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Changes To Kiwisaver Standards A Win For The Climate Over Corporate Interests

“This commitment by the government to ensure that New Zealanders are not financing the climate crisis through our Kiwisaver funds will be welcomed by the thousands of New Zealanders that have come together to push for this change,” said Erica Finnie, campaigner for 350 Aotearoa

“The announcement that from July 2021 all default Kiwisaver funds will need to exclude investments in fossil fuels reflects the power of citizens coming together to demand climate action. Together we urged the government to hold up its commitment to take meaningful action on climate change, and the power of our collective call for change meant citizens won over corporate interests,” said Finnie.

Currently, $1.15 billion of New Zealanders’ Kiwisaver money is invested in companies involved in fossil fuel extraction and production. Over $500 million is invested in the top 20 fossil fuel companies that are responsible for 30% of global emissions in modern times.

Finnie said, “The government’s commitment to ensure default Kiwisaver funds exclude investments in fossil fuels sends a clear signal that fossil fuel companies are no longer morally acceptable to be associated with. Over 57% of New Zealanders with Kiwisaver accounts remain with default funds. The government’s changes to default standards will mean that Kiwisaver fund managers will need to implement ethical investment policies that exclude fossil fuel companies to remain competitive.”

Of the current 9 default Kiwisaver providers, 5 are associated with major banks in New Zealand: ANZ, ASB, BNZ, Westpac, & Kiwibank. Finnie said “All of these banks will have to make a decision about whether to continue to benefit from the large customer base that comes with being default Kiwisaver providers, and if so, divest all Kiwisaver investments from coal, oil, & gas. This could set a precedent for these banks to review their wider investment and lending portfolios and release ethical investment policies to cut all ties with the fossil fuel industry. Banks operating in Aotearoa need to take a stand and ensure not a cent more of our money goes toward fueling the climate crisis.”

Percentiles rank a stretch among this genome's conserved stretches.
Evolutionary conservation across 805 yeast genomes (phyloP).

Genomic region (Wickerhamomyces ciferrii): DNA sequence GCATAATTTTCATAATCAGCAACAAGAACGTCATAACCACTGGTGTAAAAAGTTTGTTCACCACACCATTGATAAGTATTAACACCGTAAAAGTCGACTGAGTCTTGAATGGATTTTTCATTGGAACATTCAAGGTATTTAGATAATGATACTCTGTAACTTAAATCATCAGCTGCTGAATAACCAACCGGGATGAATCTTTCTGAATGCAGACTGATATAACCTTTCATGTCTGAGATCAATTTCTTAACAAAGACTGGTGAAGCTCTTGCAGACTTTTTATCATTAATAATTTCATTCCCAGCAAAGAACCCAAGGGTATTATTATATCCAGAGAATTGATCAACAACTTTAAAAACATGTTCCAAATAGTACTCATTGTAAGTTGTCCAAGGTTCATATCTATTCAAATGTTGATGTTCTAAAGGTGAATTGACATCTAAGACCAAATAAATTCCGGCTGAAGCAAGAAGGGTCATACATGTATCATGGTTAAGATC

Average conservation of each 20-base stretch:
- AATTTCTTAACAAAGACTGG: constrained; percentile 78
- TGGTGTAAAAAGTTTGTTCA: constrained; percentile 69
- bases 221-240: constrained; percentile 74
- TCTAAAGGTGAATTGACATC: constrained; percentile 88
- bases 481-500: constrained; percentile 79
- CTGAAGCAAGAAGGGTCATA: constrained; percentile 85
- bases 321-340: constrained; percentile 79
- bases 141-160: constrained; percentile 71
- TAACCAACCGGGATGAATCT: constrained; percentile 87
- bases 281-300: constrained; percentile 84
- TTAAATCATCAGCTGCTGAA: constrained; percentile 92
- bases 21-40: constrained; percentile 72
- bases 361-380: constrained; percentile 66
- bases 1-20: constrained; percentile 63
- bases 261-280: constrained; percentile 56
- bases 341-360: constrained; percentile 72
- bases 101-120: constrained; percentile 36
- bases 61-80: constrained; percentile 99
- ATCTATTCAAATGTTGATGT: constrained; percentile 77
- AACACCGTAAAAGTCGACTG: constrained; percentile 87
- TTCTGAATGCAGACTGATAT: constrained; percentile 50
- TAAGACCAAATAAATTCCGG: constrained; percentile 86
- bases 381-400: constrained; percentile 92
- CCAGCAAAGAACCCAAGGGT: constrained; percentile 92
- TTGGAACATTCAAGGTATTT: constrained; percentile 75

Internationally, the finance sector is increasingly responding to citizens pushing for fossil fuel divestment. Over 1184 institutions worth USD $14 trillion have now committed to policies black-listing coal, oil and gas. These include sovereign wealth funds, banks, global asset managers and insurance companies, cities, pension funds, health care organizations, universities, faith groups and foundations.

Finnie said “The New Zealand government’s decision to divest default Kiwisaver investments aligns with global standards to ensure that financial investments reflect the urgency of the climate crisis, and ensure New Zealanders’ savings are not tied up in risky investments. 350 Aotearoa hopes that the decision to divest from fossil fuels will extend to all public funds such as ACC and New Zealand Superfund.”

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